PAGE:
Lord James Bryce on American Haste
I heard a quote while watching Ken Burns' - The National Parks: America's Best Idea that I thought was great in describing some of us Americans:
"Gentlemen, why in heaven's name this haste? You have time enough. [...] Ages and ages lie before you. Why sacrifice the present to the future, fancying that you will be happier when your fields teem with wealth and your cities with people? In Europe we have cities wealthier and more populous than yours, and we are not happy. You dream of your posterity; but your posterity will look back to yours as the golden age, and envy those who first burst into this silent, splendid nature, who first lifted up their axes upon these tall trees, and lined these waters with busy wharves. Why, then, seek to complete in a few decades what the other nations of the world took thousands of years over in the older continents? [...] Why, in your hurry to subdue and utilize nature, squander her splendid gifts? [...] Why hasten the advent of that threatening day when the vacant spaces of the continent shall all have been filled, and the poverty or discontent of the older States shall find no outlet? You have opportunities such as mankind has never had before, and may never have again. Your work is great and noble; it is done for a future longer and vaster than our conceptions can embrace. Why not make its outlines and beginnings worthy of these destinies, the thought of which gilds your hopes and elevates your purposes?"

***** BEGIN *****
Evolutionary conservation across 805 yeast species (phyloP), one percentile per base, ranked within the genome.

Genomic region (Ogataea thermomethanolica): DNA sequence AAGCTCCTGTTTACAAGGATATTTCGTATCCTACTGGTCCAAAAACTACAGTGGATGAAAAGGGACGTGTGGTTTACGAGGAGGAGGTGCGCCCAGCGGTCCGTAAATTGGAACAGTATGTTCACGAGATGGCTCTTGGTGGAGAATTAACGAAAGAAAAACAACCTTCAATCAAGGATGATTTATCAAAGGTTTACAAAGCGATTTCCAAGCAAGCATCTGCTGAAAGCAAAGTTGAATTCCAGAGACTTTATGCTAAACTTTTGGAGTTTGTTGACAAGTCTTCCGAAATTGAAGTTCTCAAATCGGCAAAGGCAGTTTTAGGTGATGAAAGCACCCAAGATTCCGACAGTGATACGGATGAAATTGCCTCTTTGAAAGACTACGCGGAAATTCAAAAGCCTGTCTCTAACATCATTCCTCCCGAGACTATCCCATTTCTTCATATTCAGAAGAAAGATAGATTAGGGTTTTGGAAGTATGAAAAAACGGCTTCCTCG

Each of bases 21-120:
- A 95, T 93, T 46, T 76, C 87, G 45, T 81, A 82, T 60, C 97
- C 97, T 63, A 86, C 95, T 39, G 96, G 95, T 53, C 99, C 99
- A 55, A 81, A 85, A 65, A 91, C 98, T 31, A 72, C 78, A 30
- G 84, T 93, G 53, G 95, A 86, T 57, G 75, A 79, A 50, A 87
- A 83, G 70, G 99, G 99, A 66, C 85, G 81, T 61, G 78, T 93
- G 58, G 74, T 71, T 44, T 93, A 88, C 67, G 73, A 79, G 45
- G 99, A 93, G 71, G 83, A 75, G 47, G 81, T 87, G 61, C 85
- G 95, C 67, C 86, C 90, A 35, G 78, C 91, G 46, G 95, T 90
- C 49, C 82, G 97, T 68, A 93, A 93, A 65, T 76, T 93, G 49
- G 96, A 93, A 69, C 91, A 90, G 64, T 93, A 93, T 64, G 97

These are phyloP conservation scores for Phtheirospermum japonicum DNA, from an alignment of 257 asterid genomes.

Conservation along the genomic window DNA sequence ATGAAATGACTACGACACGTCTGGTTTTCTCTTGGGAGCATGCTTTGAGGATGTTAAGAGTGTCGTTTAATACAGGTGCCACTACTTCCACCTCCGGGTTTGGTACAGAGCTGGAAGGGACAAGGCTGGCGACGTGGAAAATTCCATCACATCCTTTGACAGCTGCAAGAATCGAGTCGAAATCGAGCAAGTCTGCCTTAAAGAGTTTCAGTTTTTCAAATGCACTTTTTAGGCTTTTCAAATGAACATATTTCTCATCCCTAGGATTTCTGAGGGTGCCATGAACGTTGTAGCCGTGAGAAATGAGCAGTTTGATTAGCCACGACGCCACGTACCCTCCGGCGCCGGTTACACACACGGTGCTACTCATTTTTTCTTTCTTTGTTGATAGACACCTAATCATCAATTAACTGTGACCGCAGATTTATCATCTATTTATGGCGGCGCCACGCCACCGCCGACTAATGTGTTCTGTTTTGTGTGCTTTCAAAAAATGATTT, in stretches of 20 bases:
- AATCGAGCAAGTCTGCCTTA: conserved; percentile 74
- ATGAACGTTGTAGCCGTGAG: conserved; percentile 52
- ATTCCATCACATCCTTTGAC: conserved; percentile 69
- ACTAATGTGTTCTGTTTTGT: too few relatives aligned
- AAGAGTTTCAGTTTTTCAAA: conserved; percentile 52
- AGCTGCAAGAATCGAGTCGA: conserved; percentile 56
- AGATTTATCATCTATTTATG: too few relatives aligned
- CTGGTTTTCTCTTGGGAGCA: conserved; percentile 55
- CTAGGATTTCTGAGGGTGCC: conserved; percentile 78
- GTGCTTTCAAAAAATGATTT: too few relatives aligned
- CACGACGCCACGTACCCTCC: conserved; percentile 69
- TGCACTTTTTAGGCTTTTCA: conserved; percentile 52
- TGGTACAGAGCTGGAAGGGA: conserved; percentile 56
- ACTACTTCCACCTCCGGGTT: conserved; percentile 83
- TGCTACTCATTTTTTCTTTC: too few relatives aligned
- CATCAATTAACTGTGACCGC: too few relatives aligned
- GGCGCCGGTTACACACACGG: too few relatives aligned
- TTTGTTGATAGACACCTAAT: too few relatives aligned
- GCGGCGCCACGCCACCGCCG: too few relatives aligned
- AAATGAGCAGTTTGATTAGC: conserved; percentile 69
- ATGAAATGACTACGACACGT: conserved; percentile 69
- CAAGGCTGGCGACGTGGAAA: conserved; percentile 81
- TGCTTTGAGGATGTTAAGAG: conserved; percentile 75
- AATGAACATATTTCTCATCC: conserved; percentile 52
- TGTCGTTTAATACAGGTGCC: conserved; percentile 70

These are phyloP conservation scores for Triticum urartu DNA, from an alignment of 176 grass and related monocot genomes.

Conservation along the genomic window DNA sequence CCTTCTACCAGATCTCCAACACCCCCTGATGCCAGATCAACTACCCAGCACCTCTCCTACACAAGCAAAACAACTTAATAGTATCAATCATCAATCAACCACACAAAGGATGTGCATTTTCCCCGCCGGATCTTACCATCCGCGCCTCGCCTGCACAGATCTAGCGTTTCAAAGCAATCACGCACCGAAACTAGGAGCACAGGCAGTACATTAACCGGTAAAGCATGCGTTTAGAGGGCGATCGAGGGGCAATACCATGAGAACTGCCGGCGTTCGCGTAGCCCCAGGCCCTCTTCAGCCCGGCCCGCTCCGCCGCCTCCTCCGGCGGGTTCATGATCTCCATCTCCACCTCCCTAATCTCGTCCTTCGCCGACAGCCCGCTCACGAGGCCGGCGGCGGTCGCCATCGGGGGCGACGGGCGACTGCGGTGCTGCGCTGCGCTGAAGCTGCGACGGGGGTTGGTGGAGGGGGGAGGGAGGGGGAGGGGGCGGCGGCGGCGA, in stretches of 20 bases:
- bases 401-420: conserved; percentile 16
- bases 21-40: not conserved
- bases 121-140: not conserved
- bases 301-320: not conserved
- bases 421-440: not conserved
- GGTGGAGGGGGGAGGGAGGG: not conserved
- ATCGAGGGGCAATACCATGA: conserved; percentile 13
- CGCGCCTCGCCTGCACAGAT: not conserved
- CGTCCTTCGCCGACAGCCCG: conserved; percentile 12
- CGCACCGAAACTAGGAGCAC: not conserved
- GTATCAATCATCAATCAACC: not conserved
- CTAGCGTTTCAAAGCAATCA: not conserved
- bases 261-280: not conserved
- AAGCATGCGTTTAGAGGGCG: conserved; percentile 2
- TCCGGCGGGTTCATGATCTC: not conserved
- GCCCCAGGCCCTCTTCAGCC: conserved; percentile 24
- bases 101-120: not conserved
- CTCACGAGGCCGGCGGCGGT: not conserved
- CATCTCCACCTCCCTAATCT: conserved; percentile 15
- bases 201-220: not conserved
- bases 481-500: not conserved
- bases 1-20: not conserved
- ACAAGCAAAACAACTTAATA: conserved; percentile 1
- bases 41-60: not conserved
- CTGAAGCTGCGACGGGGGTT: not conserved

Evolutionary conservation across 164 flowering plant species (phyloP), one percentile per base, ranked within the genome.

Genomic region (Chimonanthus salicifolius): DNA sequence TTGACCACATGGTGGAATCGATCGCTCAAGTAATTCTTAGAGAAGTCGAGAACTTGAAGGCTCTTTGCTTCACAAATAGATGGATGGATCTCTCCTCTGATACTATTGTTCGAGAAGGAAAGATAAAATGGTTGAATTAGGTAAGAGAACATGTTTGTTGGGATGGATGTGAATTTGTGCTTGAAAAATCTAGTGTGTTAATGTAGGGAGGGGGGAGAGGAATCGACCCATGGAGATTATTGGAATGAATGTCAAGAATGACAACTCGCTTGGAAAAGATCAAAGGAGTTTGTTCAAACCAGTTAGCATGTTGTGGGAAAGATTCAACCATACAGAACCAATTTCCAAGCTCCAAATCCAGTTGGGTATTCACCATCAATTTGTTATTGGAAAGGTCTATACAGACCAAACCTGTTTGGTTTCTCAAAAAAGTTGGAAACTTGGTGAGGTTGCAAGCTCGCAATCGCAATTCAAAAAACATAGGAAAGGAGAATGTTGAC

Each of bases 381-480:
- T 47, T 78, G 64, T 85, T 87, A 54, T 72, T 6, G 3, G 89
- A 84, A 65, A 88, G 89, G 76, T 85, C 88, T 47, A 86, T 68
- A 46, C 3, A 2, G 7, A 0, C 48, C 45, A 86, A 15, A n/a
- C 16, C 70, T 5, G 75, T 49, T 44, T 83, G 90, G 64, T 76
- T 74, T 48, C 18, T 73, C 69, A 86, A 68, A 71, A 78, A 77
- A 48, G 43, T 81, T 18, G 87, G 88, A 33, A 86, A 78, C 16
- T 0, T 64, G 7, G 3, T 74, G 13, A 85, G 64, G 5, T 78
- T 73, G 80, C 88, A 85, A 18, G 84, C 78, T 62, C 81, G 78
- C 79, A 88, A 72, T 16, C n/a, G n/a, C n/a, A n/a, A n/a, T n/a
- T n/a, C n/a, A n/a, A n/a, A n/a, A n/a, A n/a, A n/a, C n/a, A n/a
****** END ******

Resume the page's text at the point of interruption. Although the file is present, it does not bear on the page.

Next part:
This is the most popular page on my website and I am sure many people have questions on who Lord James Bryce was and why did he write this? The full text is below in context of the whole chapter.
Lord James Bryce was a British jurist, historian and politician who felt the call of the western frontier in America and became a leading voice of the times, and later became the British Ambassador to the United States.
It seems that, at the time of this writing, there was an overwhelming feeling, almost a depression, about the lack of an unknown frontier in the west. Part of the excitement of living in this era was the existence of large areas on the map that were relatively unexplored. And part of the American Dream for many was to be able to get ones' piece of the pie that was up for grabs for diligent entrepreneurs.
This American Dream philosophy still permeates our endeavors in the modern times. From those who cling to lottery tickets to those who bury their noses in their work, we are all striving for something better, sometimes at the expense of truly enjoying what we have in the present and what we may have in the future.